Michelangelo was a liar.
Think of someone super successful.
A musician. An actor. An athlete.
What does their life look like? They’ve got it made, right? Walking red carpets, selling out stadiums, and living the dream.
Now think of an artist.
Did you picture the same thing? Or are they living in a studio apartment, struggling to get by, and sacrificing their financial well being for the sake of their art?
We’re taught that to be an artist you’ve got to hurt to be great. To starve, even. That phrase, “starving artist”, is basically a cliché at this point.
Think of Michelangelo. Not the pizza loving nunchucks-wielding turtle, but the Renaissance master. He was a starving artist, right?
Born in Italy in 1475 during the birth of the Renaissance, he mastered sculpture, architecture, and painting. A medium he believed to be inferior by the way. (The man who painted the Sistine Chapel didn’t like to paint! WTF.)
I went to Italy in 2013 and stood before his statue David. I gazed up at the ceiling of the Sistine Chapel for almost an hour. They filled me with awe and wonder. The detail. The scale. They were mind boggling. No wonder he is considered one of the greatest artists of all time.
Michelangelo lived a spartan lifestyle, often booking just a single bed for him and his assistants. His family members wrote to him, asking him for money, and he responded that he had none to give. He'd say his life as an artist left him “poor, old, and working as a servant of others”.
How could a man who sculpted the Pietà and David before he was 30 be so poor?He worked for the wealthiest patrons of the Renaissance, but died at 88 with relatively little wealth compared to his fame. Right?
But here’s the thing. Michelangelo was a liar. He was, in fact, one of the wealthiest artists to have ever lived.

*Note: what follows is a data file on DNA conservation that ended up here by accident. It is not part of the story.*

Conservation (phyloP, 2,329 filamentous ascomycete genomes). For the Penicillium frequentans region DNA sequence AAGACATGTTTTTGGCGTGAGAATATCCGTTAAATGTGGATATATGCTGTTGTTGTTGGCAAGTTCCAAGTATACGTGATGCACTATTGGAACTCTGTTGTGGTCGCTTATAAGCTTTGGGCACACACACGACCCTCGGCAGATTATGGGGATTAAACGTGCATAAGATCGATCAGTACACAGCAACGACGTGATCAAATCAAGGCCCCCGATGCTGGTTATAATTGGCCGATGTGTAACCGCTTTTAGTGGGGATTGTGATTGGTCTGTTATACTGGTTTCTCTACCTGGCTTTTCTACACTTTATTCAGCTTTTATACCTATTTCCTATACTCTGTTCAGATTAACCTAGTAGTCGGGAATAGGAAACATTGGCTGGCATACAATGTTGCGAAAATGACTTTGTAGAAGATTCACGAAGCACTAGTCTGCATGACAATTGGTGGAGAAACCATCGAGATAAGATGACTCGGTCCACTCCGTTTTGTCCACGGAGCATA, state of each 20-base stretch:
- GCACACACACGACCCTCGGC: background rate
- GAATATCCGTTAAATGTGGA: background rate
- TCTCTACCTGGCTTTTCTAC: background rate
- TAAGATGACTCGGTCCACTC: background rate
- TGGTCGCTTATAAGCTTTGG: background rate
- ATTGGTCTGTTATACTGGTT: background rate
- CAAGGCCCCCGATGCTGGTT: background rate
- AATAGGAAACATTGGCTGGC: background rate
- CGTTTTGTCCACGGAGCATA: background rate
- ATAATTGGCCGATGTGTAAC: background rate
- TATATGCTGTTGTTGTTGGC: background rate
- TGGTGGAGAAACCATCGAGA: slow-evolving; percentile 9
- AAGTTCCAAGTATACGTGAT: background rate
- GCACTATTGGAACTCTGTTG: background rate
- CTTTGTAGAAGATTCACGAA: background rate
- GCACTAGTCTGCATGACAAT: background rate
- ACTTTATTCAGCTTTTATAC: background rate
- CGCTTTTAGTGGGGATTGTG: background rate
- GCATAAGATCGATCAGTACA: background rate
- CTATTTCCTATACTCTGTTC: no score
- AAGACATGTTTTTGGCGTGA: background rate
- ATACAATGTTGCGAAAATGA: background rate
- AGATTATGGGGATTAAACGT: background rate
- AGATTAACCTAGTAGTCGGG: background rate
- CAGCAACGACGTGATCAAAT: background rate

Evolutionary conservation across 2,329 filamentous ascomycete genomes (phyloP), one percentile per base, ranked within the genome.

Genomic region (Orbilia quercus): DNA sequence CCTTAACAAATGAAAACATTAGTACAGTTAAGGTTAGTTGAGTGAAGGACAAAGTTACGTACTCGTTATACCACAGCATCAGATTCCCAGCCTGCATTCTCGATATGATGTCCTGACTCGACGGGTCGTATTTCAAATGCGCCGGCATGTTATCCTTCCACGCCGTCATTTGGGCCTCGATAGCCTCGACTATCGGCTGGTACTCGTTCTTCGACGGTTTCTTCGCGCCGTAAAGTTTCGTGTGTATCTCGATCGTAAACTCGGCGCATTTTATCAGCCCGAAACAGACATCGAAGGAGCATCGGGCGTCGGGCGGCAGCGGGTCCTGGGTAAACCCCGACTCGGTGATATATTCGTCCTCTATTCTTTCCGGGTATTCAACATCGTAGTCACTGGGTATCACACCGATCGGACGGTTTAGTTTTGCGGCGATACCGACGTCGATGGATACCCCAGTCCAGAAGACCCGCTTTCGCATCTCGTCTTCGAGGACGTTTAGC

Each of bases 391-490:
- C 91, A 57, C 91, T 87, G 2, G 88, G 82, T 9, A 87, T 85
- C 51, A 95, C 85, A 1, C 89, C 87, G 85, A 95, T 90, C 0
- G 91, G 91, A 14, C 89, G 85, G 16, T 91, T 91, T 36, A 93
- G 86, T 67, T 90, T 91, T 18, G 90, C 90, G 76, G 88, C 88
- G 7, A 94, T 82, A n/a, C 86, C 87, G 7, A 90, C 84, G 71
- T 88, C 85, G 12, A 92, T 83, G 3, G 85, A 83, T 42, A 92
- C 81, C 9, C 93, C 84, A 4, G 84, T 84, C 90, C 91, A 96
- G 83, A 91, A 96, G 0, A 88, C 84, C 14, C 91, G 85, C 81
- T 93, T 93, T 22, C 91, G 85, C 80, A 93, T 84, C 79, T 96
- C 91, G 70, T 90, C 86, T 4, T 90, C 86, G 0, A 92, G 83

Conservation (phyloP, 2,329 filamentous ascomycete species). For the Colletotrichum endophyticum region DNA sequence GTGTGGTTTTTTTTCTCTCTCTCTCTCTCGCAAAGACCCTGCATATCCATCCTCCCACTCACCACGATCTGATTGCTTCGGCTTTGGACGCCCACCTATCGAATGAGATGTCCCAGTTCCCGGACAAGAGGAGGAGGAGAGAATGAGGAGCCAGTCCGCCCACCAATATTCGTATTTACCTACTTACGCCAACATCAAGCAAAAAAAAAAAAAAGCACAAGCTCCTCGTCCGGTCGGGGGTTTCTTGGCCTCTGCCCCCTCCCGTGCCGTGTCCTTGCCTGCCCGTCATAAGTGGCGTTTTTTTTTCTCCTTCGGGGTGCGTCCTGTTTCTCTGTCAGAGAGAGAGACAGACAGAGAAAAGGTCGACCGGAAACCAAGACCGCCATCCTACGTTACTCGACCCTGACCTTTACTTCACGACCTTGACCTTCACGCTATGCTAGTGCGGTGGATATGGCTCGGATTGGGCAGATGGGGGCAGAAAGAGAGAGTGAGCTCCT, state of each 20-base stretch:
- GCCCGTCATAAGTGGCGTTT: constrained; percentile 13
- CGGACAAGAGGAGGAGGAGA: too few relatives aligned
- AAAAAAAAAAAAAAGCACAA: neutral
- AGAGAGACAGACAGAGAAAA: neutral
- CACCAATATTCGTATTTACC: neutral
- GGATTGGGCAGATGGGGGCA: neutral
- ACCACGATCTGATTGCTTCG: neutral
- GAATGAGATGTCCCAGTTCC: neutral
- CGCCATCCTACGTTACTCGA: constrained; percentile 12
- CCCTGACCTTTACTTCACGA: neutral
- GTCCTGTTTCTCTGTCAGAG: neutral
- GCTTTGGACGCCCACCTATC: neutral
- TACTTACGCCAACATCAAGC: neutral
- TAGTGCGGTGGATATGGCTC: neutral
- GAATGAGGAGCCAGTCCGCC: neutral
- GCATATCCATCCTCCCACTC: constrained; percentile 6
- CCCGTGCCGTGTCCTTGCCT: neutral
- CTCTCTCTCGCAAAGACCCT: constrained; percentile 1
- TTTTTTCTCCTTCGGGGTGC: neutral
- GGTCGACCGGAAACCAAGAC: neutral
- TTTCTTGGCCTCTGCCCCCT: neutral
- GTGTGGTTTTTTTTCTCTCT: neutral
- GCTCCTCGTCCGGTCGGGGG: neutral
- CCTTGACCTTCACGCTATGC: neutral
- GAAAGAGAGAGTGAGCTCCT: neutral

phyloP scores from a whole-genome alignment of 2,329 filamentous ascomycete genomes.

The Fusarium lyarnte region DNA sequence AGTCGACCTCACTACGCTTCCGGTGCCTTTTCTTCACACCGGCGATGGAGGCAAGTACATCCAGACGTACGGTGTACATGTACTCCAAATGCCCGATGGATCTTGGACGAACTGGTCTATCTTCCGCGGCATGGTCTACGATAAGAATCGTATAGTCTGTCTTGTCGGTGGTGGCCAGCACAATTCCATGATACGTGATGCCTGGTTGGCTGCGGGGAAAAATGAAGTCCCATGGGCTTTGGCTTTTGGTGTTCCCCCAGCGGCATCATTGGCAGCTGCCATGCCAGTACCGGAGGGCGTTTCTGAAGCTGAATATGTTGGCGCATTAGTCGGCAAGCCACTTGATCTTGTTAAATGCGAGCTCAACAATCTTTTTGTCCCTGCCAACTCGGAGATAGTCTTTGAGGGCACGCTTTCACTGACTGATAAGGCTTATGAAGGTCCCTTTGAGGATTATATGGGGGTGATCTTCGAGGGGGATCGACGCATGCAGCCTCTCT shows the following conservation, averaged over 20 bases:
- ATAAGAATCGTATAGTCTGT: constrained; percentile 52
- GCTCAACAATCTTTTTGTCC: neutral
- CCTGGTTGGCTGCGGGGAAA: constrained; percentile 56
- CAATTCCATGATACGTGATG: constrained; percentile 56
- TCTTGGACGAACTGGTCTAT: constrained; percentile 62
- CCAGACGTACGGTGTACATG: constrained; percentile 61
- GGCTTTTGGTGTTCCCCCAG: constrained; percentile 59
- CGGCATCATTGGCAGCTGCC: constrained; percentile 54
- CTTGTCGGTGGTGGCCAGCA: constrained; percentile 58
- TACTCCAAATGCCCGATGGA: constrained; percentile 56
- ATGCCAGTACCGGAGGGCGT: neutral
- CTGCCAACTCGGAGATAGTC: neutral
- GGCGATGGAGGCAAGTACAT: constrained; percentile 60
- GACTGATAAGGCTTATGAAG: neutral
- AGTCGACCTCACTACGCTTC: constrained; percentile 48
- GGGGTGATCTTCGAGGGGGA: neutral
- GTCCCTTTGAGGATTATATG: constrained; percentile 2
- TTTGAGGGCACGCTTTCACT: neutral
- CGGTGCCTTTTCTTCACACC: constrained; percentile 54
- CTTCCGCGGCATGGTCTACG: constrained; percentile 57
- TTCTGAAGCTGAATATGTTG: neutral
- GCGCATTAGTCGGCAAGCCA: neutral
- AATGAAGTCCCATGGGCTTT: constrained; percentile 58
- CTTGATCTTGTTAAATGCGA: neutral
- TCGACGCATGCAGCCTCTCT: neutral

Recently, an art historian discovered previously unknown bank accounts belonging to Michelangelo, suggesting he was wealthier than Scrooge McDuck, but just as frugal.
One client paid him more than $600,000 a year and another paid over $10,000,000 for a project he didn’t even finish! (Adjusted for inflation of course.)
So why is there all this continued nonsense about the starving artist, one even Michelangelo seemed to sustain?
This stereotype persists for two reasons:
We assume it’s part of the process of being a creative.
Plain and simple, most creatives perfect their craft, while failing to master the art of doing business.
We’re brainwashed to believe that as a creative you have to suffer to be an artist.
If we build up the myth of the artist, we simultaneously build up the myth of their work. Would Van Gogh be as memorable with both ears and a happy spirit? Would Picasso be so celebrated if he believed himself understood?
This is not necessary or true. Michelangelo was not only one of the best artists of all time but was also a clever businessman.
So often I see video creators with no (or little) business experience struggle to put the systems in place to be financially successful. But that doesn’t have to be the case.
You can be a creative AND a successful business owner. You just have to master that side of your craft as well.
Four years ago, I decided to leave my dream job at Fizzle and start my own video business. Leaving a stable paycheck was terrifying. My wife was starting wedding photography business of her own, we had rent to cover, student loans to pay off, and medical bills piled high from my wife’s cancer treatments.
I was scared but I knew I had to take a chance on myself.
Fast forward, I’m earning more money than ever before and have a full-time employee. I work when I want for who I want and take a month off each year to travel internationally.
I’ve launched, sustained, and grown a successful six figure business as a creative and I can help you do the same.
Next week, on November 12, I am launching an intensive, 3-month long accelerator program for freelance filmmakers.
The program will include weekly group calls and discussions, a private community, templates, lists, docs, and process checklists that I use every day.
We will dive deeeeep into how I run my own business and how the systems I have in place will help you to grow your income and streamline your processes, saving you time and money.
I’ll help take you from a starving artist mentality and put you on track to be the Renaissance master you could be (or mutant ninja turtle, whichever you prefer).
To read more about the wealth of Michelangelo, read this New York Times article or the original research by Hatfield. Shout out to my wife Jen with her art history degree (obsession, really) and sharing this story with me.